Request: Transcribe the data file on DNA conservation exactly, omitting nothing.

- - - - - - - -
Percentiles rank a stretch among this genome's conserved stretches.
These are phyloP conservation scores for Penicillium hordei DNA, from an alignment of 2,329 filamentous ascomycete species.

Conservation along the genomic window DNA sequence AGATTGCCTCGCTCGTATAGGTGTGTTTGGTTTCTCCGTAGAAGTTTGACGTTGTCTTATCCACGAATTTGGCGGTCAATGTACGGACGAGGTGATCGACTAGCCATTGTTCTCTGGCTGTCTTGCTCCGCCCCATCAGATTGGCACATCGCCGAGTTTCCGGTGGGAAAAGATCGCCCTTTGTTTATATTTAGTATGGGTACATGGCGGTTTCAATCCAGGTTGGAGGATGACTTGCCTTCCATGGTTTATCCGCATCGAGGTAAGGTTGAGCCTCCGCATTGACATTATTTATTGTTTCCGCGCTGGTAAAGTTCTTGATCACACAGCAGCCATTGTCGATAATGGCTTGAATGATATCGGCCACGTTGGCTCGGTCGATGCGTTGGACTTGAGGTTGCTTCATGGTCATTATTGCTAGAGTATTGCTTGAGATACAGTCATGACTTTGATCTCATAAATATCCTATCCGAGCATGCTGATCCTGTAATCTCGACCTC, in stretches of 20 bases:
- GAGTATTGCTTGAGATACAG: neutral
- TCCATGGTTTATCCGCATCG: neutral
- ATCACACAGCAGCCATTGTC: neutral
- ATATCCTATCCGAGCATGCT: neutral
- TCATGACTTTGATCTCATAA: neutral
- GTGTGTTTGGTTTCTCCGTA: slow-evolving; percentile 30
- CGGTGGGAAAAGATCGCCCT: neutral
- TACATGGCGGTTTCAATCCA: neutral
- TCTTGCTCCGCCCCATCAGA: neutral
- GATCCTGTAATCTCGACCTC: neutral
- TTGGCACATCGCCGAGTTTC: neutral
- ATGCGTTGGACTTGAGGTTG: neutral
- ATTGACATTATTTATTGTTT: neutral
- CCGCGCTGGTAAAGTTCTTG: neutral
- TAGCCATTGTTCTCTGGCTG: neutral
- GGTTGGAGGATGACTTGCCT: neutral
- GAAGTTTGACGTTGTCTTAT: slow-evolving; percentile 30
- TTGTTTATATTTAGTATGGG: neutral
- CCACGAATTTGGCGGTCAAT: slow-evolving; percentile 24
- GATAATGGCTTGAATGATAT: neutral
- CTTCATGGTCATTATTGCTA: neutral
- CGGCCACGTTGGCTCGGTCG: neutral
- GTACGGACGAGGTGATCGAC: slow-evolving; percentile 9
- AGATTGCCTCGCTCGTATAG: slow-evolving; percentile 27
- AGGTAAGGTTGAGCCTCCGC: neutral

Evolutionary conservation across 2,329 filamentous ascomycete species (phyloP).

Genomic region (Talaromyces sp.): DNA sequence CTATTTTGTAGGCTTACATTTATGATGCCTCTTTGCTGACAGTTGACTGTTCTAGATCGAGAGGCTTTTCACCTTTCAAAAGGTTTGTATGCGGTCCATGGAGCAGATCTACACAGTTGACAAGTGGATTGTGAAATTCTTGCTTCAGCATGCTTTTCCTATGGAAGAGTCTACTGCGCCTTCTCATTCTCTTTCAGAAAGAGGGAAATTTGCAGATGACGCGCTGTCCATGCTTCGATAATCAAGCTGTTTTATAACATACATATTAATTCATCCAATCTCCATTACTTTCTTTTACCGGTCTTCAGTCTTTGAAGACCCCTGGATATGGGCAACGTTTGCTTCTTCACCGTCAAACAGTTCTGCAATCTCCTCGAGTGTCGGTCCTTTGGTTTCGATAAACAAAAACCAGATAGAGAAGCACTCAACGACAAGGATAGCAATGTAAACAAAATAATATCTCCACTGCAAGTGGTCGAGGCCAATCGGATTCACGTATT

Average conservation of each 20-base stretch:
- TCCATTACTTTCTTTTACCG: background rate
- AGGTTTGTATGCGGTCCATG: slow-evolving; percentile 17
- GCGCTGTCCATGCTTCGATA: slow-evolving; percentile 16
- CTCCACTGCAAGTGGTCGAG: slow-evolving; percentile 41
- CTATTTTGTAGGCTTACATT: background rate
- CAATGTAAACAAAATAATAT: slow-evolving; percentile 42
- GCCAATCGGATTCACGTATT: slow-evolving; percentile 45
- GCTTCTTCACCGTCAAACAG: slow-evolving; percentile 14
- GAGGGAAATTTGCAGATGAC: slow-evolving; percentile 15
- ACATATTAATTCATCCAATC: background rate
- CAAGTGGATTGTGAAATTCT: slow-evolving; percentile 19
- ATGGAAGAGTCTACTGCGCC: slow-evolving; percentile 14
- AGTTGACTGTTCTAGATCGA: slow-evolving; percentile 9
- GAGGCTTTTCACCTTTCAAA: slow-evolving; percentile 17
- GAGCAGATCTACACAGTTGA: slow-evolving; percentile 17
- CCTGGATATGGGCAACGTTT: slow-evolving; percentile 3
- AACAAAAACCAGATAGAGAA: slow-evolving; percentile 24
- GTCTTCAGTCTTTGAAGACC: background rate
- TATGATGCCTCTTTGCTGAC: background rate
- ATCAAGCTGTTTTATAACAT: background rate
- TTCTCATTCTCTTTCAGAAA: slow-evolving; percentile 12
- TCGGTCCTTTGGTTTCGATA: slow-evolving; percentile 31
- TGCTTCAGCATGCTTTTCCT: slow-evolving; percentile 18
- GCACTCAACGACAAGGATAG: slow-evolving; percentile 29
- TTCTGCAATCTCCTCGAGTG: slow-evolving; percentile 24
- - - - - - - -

Percentiles rank a stretch among this genome's conserved stretches.
These are phyloP conservation scores for Penicillium hordei DNA, from an alignment of 2,329 filamentous ascomycete species.

Conservation along the genomic window DNA sequence AGATTGCCTCGCTCGTATAGGTGTGTTTGGTTTCTCCGTAGAAGTTTGACGTTGTCTTATCCACGAATTTGGCGGTCAATGTACGGACGAGGTGATCGACTAGCCATTGTTCTCTGGCTGTCTTGCTCCGCCCCATCAGATTGGCACATCGCCGAGTTTCCGGTGGGAAAAGATCGCCCTTTGTTTATATTTAGTATGGGTACATGGCGGTTTCAATCCAGGTTGGAGGATGACTTGCCTTCCATGGTTTATCCGCATCGAGGTAAGGTTGAGCCTCCGCATTGACATTATTTATTGTTTCCGCGCTGGTAAAGTTCTTGATCACACAGCAGCCATTGTCGATAATGGCTTGAATGATATCGGCCACGTTGGCTCGGTCGATGCGTTGGACTTGAGGTTGCTTCATGGTCATTATTGCTAGAGTATTGCTTGAGATACAGTCATGACTTTGATCTCATAAATATCCTATCCGAGCATGCTGATCCTGTAATCTCGACCTC, in stretches of 20 bases:
- GAGTATTGCTTGAGATACAG: neutral
- TCCATGGTTTATCCGCATCG: neutral
- ATCACACAGCAGCCATTGTC: neutral
- ATATCCTATCCGAGCATGCT: neutral
- TCATGACTTTGATCTCATAA: neutral
- GTGTGTTTGGTTTCTCCGTA: slow-evolving; percentile 30
- CGGTGGGAAAAGATCGCCCT: neutral
- TACATGGCGGTTTCAATCCA: neutral
- TCTTGCTCCGCCCCATCAGA: neutral
- GATCCTGTAATCTCGACCTC: neutral
- TTGGCACATCGCCGAGTTTC: neutral
- ATGCGTTGGACTTGAGGTTG: neutral
- ATTGACATTATTTATTGTTT: neutral
- CCGCGCTGGTAAAGTTCTTG: neutral
- TAGCCATTGTTCTCTGGCTG: neutral
- GGTTGGAGGATGACTTGCCT: neutral
- GAAGTTTGACGTTGTCTTAT: slow-evolving; percentile 30
- TTGTTTATATTTAGTATGGG: neutral
- CCACGAATTTGGCGGTCAAT: slow-evolving; percentile 24
- GATAATGGCTTGAATGATAT: neutral
- CTTCATGGTCATTATTGCTA: neutral
- CGGCCACGTTGGCTCGGTCG: neutral
- GTACGGACGAGGTGATCGAC: slow-evolving; percentile 9
- AGATTGCCTCGCTCGTATAG: slow-evolving; percentile 27
- AGGTAAGGTTGAGCCTCCGC: neutral

Evolutionary conservation across 2,329 filamentous ascomycete species (phyloP).

Genomic region (Talaromyces sp.): DNA sequence CTATTTTGTAGGCTTACATTTATGATGCCTCTTTGCTGACAGTTGACTGTTCTAGATCGAGAGGCTTTTCACCTTTCAAAAGGTTTGTATGCGGTCCATGGAGCAGATCTACACAGTTGACAAGTGGATTGTGAAATTCTTGCTTCAGCATGCTTTTCCTATGGAAGAGTCTACTGCGCCTTCTCATTCTCTTTCAGAAAGAGGGAAATTTGCAGATGACGCGCTGTCCATGCTTCGATAATCAAGCTGTTTTATAACATACATATTAATTCATCCAATCTCCATTACTTTCTTTTACCGGTCTTCAGTCTTTGAAGACCCCTGGATATGGGCAACGTTTGCTTCTTCACCGTCAAACAGTTCTGCAATCTCCTCGAGTGTCGGTCCTTTGGTTTCGATAAACAAAAACCAGATAGAGAAGCACTCAACGACAAGGATAGCAATGTAAACAAAATAATATCTCCACTGCAAGTGGTCGAGGCCAATCGGATTCACGTATT

Average conservation of each 20-base stretch:
- TCCATTACTTTCTTTTACCG: background rate
- AGGTTTGTATGCGGTCCATG: slow-evolving; percentile 17
- GCGCTGTCCATGCTTCGATA: slow-evolving; percentile 16
- CTCCACTGCAAGTGGTCGAG: slow-evolving; percentile 41
- CTATTTTGTAGGCTTACATT: background rate
- CAATGTAAACAAAATAATAT: slow-evolving; percentile 42
- GCCAATCGGATTCACGTATT: slow-evolving; percentile 45
- GCTTCTTCACCGTCAAACAG: slow-evolving; percentile 14
- GAGGGAAATTTGCAGATGAC: slow-evolving; percentile 15
- ACATATTAATTCATCCAATC: background rate
- CAAGTGGATTGTGAAATTCT: slow-evolving; percentile 19
- ATGGAAGAGTCTACTGCGCC: slow-evolving; percentile 14
- AGTTGACTGTTCTAGATCGA: slow-evolving; percentile 9
- GAGGCTTTTCACCTTTCAAA: slow-evolving; percentile 17
- GAGCAGATCTACACAGTTGA: slow-evolving; percentile 17
- CCTGGATATGGGCAACGTTT: slow-evolving; percentile 3
- AACAAAAACCAGATAGAGAA: slow-evolving; percentile 24
- GTCTTCAGTCTTTGAAGACC: background rate
- TATGATGCCTCTTTGCTGAC: background rate
- ATCAAGCTGTTTTATAACAT: background rate
- TTCTCATTCTCTTTCAGAAA: slow-evolving; percentile 12
- TCGGTCCTTTGGTTTCGATA: slow-evolving; percentile 31
- TGCTTCAGCATGCTTTTCCT: slow-evolving; percentile 18
- GCACTCAACGACAAGGATAG: slow-evolving; percentile 29
- TTCTGCAATCTCCTCGAGTG: slow-evolving; percentile 24